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Unethical Activity Widespread In Financial System, Says Finance Survey

Unethical behavior is prevalent in the financial system, according to a recent

Unethical behavior is prevalent in the financial system, according to a recent finance survey involving senior professionals in the United States and Great Britain. However, almost all respondents indicated that they

Unethical behavior is prevalent in the financial system, according to a recent finance survey involving senior professionals in the United States and Great Britain. However, almost all respondents indicated that they would report this activity given the protections offered to them by the SEC Whistleblower Program.

Wall Street, Fleet Street and Main Street: Corporate Integrity at a Crossroads presents eye-opening information surrounding the ethics of professionals in the industry, the regulatory environment that exists and how open people employed in the finance sector are to alerting the authorities of the wrongdoing that is being perpetrated.

Survey data

The results of the survey indicate roughly one-fourth, or 24 percent of participants believe that people working in financial services might need to take part in activities that are unethical or illegal in order to thrive in the sector, while 26 percent of the respondents reported that they had observed inappropriate behavior or had firsthand knowledge of these activities.

In addition, roughly one-sixth, or 16 percent of participants indicated that they would be willing to engage in insider trading if they felt they could do so without being punished.

Less-than two-fifths, or 39 percent of respondents stated that their competitors have probably engaged in activities that were either unethical or illegal in order to succeed, while 30 percent specified that they were provided with incentive to break the law or engage in unethical behavior by the way their compensation was structured. Less-than one-quarter, or 23 percent indicated that other factors might motivate them to engage in this sort of activity.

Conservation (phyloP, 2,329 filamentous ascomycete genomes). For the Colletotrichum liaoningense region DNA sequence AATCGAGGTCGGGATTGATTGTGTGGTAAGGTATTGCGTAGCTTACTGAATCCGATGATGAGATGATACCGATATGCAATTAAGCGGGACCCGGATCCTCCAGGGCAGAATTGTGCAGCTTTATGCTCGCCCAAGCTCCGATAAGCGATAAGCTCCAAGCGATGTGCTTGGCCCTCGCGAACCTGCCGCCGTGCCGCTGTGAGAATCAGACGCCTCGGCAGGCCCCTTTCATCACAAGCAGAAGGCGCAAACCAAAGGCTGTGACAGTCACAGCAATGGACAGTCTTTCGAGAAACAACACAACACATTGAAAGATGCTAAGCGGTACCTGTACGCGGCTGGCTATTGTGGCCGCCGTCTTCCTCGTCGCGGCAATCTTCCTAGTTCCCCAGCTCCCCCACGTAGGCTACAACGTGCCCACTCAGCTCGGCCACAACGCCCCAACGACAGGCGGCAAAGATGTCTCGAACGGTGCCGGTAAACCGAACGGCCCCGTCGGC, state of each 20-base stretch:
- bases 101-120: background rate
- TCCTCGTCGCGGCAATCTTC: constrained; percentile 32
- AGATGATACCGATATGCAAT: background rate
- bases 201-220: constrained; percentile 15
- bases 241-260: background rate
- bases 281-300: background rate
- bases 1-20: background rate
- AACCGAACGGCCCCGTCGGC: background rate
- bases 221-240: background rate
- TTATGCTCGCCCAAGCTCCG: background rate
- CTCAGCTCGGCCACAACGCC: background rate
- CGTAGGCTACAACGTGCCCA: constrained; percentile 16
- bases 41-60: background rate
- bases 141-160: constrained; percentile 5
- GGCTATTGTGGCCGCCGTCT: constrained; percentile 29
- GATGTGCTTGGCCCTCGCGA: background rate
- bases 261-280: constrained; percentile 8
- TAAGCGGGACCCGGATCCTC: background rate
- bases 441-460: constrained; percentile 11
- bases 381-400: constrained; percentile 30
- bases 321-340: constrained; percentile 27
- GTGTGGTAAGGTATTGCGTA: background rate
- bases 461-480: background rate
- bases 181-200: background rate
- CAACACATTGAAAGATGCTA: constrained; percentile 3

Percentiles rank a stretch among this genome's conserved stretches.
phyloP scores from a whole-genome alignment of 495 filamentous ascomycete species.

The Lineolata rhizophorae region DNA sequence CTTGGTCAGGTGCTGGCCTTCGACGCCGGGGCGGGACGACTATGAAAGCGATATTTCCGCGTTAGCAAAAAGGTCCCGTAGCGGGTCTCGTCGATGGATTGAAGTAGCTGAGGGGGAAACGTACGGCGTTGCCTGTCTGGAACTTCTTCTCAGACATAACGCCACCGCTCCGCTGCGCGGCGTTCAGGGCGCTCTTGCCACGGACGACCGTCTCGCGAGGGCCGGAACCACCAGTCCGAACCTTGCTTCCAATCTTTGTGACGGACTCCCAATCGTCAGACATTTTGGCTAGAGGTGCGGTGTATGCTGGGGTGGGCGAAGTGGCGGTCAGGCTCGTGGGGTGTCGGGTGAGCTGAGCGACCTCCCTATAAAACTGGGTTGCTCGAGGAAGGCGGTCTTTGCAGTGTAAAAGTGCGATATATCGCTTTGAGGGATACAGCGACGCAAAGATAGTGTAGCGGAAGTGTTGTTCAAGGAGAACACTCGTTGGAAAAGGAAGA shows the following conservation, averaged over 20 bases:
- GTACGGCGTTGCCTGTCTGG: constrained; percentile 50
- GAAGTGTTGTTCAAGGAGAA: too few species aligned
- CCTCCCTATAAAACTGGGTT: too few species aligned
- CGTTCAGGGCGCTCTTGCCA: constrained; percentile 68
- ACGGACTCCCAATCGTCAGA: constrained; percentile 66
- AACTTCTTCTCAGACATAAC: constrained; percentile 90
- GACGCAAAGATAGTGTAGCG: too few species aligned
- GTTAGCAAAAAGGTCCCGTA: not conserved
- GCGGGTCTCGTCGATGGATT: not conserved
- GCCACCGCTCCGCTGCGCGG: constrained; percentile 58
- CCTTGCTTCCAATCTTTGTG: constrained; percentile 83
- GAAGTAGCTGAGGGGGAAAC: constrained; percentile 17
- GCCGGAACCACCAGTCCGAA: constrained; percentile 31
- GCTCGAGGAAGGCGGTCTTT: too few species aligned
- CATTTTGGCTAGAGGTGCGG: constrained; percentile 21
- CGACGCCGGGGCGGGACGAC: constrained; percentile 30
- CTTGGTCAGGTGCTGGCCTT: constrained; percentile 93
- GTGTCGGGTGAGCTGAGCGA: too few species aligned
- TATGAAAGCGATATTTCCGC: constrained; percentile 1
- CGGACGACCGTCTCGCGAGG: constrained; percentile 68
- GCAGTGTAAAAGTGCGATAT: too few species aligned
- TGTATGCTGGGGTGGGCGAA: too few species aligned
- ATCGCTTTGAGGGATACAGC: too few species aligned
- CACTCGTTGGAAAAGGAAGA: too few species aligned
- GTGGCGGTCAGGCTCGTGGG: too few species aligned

When it came to regulators, a minority of participants felt that the relevant authorities in their country were being effective. Less-than one-third, or 30 percent, of respondents stated that the U.S. Securities and Exchange Commission and the Serious Fraud Office is doing a good job of investigating financial crimes, as well as prosecuting those involved and helping to deter individuals from committing transgressions of this nature. Roughly the same fraction, or 29 percent stated that the The Financial Industry Regulatory Authority and The Financial Services Authority are having the same level of success.

Integrity at risk

"When misconduct is common and accepted by financial services professionals, the integrity of our entire financial system is at risk," Jordan Thomas, partner and chair of the Whistleblower Representation Practice at Labaton Sucharow, said in the statement.  "In this era of corporate scandals, we must refocus our energies on corporate ethics and encourage individuals to report wrongdoing—internally or externally." 

Whistleblowing

Almost all, or 94 percent, of participants indicated their willingness to report wrongdoing under the environment created by the SEC Whistleblower Program, but only 44 percent knew the program existed.